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Title: Product service systems for household waste prevention
Author: Gottberg, Annika
Awarding Body: Cranfield University
Current Institution: Cranfield University
Date of Award: 2012
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Waste prevention is the prioritized waste management option within EU waste policy. There is however a scarcity of research on and policy measures for waste prevention. Improved resource productivity in consumption practices may prevent waste. Literature suggests that Product Service Systems (PSS, ‘a marketable set of products and services capable of jointly fulfilling a user’s needs’ (Goedkoop et al. 1999)) have potential for increased resource productivity compared with self-servicing (households owning material artefacts and using them to perform household tasks themselves), and therefore potential for waste prevention. However, the potential of PSS is uncertain due to a lack of well-reported quantitative assessments. Moreover, the potential is predicated on particular behaviours of self-servicing households and PSS providers concerning their choice and management of material artefacts. This research, therefore, aims to assess the utility of the PSS concept for achieving household waste prevention in the UK with a view to informing policy-makers. Three objectives address the aim, namely to: identify attitudes towards PSS adoption and behaviours concerning choice and management of material artefacts which influence the waste prevention and wider environmental performance of PSS; the waste prevention potential of experimental PSS; identify the environmental potential of experimental PSS. An exploratory mixed-methods research design was used to address the objectives, comprising focus groups, interviews, a survey, document studies, development of a model for waste prevention assessment and a simplified life cycle approach using life cycle indicators. The context was a national property development firm and households on new housing developments built by the firm. Experimental PSS, for potential provision by the property development firm were developed for four household tasks to enable the assessments, namely garden maintenance, home improvement, house cleaning and laundry. The households, the property development firm and its supply chain expressed reluctance towards adopting PSS. Reported behaviours concerning choice and management of material artefacts partly confirmed and partly diverged from the propositions in the PSS literature. For almost all propositions, there were diverging behaviours. PSS for all household tasks except house cleaning had some although modest waste prevention potential. PSS led to increases in some types of emissions in most of the assessed scenarios. Increased emissions mainly arose from the transport for the delivery of PSS. Due to the increase in some emissions, it is uncertain whether PSS qualifies as waste prevention according to the legal definition. The waste prevention and environmental potential depend on the organisation of PSS. Moreover, the behaviours of service providers in particular are uncertain. Despite the modest potential for household waste prevention PSS could have a role as one in a suite of waste prevention measures. However, due to the uncertainty of the potential it might be inappropriate for policy-makers to promote adoption of PSS currently. Adoption of household services provided by local service providers may however increase. Policy-makers should consider promoting the environmental sustainability of both self-servicing households and of commercial household services. Policy-measures are proposed. The PSS concept is critiqued and the term PSS rejected. It is suggested PSS are services.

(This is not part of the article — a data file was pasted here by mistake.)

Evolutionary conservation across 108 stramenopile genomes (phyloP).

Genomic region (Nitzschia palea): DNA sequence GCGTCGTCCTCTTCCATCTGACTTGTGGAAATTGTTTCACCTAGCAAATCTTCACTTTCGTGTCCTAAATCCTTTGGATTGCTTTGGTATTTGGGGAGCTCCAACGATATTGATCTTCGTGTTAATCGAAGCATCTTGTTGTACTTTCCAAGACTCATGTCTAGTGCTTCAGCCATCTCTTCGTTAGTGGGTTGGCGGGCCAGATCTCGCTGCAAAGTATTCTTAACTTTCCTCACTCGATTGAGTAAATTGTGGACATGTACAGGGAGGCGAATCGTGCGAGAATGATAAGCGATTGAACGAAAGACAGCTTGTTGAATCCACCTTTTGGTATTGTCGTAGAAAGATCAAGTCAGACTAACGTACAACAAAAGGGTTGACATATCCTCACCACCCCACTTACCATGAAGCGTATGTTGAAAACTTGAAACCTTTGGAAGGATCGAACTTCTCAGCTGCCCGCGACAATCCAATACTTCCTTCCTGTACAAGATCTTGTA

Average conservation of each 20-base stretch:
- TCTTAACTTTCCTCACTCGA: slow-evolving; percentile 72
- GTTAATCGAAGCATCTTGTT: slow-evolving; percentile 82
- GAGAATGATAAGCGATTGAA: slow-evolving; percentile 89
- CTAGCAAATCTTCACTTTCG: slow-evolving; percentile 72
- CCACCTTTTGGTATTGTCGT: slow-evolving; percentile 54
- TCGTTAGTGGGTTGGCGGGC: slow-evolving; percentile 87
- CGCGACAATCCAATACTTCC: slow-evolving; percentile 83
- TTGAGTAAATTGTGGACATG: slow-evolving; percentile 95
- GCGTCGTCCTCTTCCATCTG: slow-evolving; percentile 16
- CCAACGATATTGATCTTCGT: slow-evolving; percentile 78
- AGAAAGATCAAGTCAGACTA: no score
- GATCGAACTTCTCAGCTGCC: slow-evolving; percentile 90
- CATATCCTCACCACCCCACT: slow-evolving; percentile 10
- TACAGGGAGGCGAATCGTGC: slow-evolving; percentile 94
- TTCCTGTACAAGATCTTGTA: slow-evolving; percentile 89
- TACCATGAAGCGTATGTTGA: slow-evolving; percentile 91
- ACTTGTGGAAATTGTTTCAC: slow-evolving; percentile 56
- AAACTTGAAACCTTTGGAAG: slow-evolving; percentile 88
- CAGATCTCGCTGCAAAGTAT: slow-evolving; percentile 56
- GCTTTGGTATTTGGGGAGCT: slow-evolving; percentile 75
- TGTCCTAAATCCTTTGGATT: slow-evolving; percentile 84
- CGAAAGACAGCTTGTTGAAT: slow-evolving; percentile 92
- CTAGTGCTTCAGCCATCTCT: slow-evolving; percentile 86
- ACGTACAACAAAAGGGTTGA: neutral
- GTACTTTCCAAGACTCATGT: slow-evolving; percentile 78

Supervisor: Morris, Joe; Cook, Matthew Sponsor: Not available
Qualification Name: Thesis (Ph.D.) Qualification Level: Doctoral
EThOS ID:  DOI: Not available